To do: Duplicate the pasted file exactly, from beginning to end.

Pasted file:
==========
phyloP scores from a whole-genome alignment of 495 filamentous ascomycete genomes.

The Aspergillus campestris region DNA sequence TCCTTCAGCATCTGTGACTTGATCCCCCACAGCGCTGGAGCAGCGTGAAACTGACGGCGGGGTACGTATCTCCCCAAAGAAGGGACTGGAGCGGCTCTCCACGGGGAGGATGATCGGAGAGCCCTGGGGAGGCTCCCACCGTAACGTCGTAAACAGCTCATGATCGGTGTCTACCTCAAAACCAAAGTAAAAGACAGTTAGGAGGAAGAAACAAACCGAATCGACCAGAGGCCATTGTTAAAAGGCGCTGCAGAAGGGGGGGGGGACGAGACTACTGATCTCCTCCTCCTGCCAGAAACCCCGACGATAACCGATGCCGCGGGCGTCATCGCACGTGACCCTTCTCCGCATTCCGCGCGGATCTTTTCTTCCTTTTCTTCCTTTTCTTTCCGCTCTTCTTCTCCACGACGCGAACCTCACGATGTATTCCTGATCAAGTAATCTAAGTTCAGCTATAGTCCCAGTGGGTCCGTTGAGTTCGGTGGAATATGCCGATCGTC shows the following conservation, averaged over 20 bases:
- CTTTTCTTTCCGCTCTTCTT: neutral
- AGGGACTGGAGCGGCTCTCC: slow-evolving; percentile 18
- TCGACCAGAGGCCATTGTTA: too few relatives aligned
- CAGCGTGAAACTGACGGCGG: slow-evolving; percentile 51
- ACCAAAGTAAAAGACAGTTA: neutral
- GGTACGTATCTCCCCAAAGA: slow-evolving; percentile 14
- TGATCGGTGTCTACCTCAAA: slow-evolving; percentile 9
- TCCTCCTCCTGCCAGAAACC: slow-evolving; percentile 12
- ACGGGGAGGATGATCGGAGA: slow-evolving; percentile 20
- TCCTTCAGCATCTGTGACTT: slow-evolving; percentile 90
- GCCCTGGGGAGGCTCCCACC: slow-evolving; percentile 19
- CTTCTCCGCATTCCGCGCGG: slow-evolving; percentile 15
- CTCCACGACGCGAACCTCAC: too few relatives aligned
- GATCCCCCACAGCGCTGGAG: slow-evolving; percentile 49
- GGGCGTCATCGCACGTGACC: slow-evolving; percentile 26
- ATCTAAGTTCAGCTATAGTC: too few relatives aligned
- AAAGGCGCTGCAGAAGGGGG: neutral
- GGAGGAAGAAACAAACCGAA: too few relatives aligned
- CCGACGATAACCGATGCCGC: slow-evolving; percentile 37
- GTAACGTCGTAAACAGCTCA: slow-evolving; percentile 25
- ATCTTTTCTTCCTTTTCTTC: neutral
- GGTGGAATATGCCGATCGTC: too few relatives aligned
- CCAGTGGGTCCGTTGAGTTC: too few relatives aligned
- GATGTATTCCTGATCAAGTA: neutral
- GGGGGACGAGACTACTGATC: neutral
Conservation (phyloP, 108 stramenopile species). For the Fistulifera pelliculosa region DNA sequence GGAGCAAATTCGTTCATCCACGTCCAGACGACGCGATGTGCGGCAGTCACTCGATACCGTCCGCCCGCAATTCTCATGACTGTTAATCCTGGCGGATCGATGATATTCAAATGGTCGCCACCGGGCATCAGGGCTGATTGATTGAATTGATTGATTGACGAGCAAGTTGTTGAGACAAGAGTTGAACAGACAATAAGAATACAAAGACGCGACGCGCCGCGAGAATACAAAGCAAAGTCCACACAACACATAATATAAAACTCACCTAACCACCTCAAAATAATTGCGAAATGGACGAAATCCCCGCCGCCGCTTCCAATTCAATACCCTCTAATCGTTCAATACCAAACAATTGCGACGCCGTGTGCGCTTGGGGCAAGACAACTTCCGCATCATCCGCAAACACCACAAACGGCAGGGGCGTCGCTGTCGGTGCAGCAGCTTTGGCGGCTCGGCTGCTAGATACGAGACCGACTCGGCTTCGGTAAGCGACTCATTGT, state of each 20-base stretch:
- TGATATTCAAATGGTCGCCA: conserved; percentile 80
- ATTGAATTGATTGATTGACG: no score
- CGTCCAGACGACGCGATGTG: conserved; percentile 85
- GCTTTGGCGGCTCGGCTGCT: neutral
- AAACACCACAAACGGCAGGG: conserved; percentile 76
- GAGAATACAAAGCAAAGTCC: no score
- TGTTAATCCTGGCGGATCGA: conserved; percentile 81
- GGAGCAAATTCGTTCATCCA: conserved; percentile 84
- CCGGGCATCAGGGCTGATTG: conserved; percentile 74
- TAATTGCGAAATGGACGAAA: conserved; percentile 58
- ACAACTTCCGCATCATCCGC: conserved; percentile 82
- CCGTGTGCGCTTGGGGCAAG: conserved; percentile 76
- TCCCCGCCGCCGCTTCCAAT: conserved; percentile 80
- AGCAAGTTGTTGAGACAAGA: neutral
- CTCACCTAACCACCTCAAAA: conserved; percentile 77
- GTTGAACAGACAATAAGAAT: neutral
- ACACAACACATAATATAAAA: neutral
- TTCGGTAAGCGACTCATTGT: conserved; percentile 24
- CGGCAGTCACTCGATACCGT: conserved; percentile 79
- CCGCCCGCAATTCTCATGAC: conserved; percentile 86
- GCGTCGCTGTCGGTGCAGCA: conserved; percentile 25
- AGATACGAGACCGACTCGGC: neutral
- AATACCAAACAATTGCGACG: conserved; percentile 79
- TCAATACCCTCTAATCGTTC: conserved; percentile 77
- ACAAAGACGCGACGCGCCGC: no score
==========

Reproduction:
phyloP scores from a whole-genome alignment of 495 filamentous ascomycete genomes.

The Aspergillus campestris region DNA sequence TCCTTCAGCATCTGTGACTTGATCCCCCACAGCGCTGGAGCAGCGTGAAACTGACGGCGGGGTACGTATCTCCCCAAAGAAGGGACTGGAGCGGCTCTCCACGGGGAGGATGATCGGAGAGCCCTGGGGAGGCTCCCACCGTAACGTCGTAAACAGCTCATGATCGGTGTCTACCTCAAAACCAAAGTAAAAGACAGTTAGGAGGAAGAAACAAACCGAATCGACCAGAGGCCATTGTTAAAAGGCGCTGCAGAAGGGGGGGGGGACGAGACTACTGATCTCCTCCTCCTGCCAGAAACCCCGACGATAACCGATGCCGCGGGCGTCATCGCACGTGACCCTTCTCCGCATTCCGCGCGGATCTTTTCTTCCTTTTCTTCCTTTTCTTTCCGCTCTTCTTCTCCACGACGCGAACCTCACGATGTATTCCTGATCAAGTAATCTAAGTTCAGCTATAGTCCCAGTGGGTCCGTTGAGTTCGGTGGAATATGCCGATCGTC shows the following conservation, averaged over 20 bases:
- CTTTTCTTTCCGCTCTTCTT: neutral
- AGGGACTGGAGCGGCTCTCC: slow-evolving; percentile 18
- TCGACCAGAGGCCATTGTTA: too few relatives aligned
- CAGCGTGAAACTGACGGCGG: slow-evolving; percentile 51
- ACCAAAGTAAAAGACAGTTA: neutral
- GGTACGTATCTCCCCAAAGA: slow-evolving; percentile 14
- TGATCGGTGTCTACCTCAAA: slow-evolving; percentile 9
- TCCTCCTCCTGCCAGAAACC: slow-evolving; percentile 12
- ACGGGGAGGATGATCGGAGA: slow-evolving; percentile 20
- TCCTTCAGCATCTGTGACTT: slow-evolving; percentile 90
- GCCCTGGGGAGGCTCCCACC: slow-evolving; percentile 19
- CTTCTCCGCATTCCGCGCGG: slow-evolving; percentile 15
- CTCCACGACGCGAACCTCAC: too few relatives aligned
- GATCCCCCACAGCGCTGGAG: slow-evolving; percentile 49
- GGGCGTCATCGCACGTGACC: slow-evolving; percentile 26
- ATCTAAGTTCAGCTATAGTC: too few relatives aligned
- AAAGGCGCTGCAGAAGGGGG: neutral
- GGAGGAAGAAACAAACCGAA: too few relatives aligned
- CCGACGATAACCGATGCCGC: slow-evolving; percentile 37
- GTAACGTCGTAAACAGCTCA: slow-evolving; percentile 25
- ATCTTTTCTTCCTTTTCTTC: neutral
- GGTGGAATATGCCGATCGTC: too few relatives aligned
- CCAGTGGGTCCGTTGAGTTC: too few relatives aligned
- GATGTATTCCTGATCAAGTA: neutral
- GGGGGACGAGACTACTGATC: neutral
Conservation (phyloP, 108 stramenopile species). For the Fistulifera pelliculosa region DNA sequence GGAGCAAATTCGTTCATCCACGTCCAGACGACGCGATGTGCGGCAGTCACTCGATACCGTCCGCCCGCAATTCTCATGACTGTTAATCCTGGCGGATCGATGATATTCAAATGGTCGCCACCGGGCATCAGGGCTGATTGATTGAATTGATTGATTGACGAGCAAGTTGTTGAGACAAGAGTTGAACAGACAATAAGAATACAAAGACGCGACGCGCCGCGAGAATACAAAGCAAAGTCCACACAACACATAATATAAAACTCACCTAACCACCTCAAAATAATTGCGAAATGGACGAAATCCCCGCCGCCGCTTCCAATTCAATACCCTCTAATCGTTCAATACCAAACAATTGCGACGCCGTGTGCGCTTGGGGCAAGACAACTTCCGCATCATCCGCAAACACCACAAACGGCAGGGGCGTCGCTGTCGGTGCAGCAGCTTTGGCGGCTCGGCTGCTAGATACGAGACCGACTCGGCTTCGGTAAGCGACTCATTGT, state of each 20-base stretch:
- TGATATTCAAATGGTCGCCA: conserved; percentile 80
- ATTGAATTGATTGATTGACG: no score
- CGTCCAGACGACGCGATGTG: conserved; percentile 85
- GCTTTGGCGGCTCGGCTGCT: neutral
- AAACACCACAAACGGCAGGG: conserved; percentile 76
- GAGAATACAAAGCAAAGTCC: no score
- TGTTAATCCTGGCGGATCGA: conserved; percentile 81
- GGAGCAAATTCGTTCATCCA: conserved; percentile 84
- CCGGGCATCAGGGCTGATTG: conserved; percentile 74
- TAATTGCGAAATGGACGAAA: conserved; percentile 58
- ACAACTTCCGCATCATCCGC: conserved; percentile 82
- CCGTGTGCGCTTGGGGCAAG: conserved; percentile 76
- TCCCCGCCGCCGCTTCCAAT: conserved; percentile 80
- AGCAAGTTGTTGAGACAAGA: neutral
- CTCACCTAACCACCTCAAAA: conserved; percentile 77
- GTTGAACAGACAATAAGAAT: neutral
- ACACAACACATAATATAAAA: neutral
- TTCGGTAAGCGACTCATTGT: conserved; percentile 24
- CGGCAGTCACTCGATACCGT: conserved; percentile 79
- CCGCCCGCAATTCTCATGAC: conserved; percentile 86
- GCGTCGCTGTCGGTGCAGCA: conserved; percentile 25
- AGATACGAGACCGACTCGGC: neutral
- AATACCAAACAATTGCGACG: conserved; percentile 79
- TCAATACCCTCTAATCGTTC: conserved; percentile 77
- ACAAAGACGCGACGCGCCGC: no score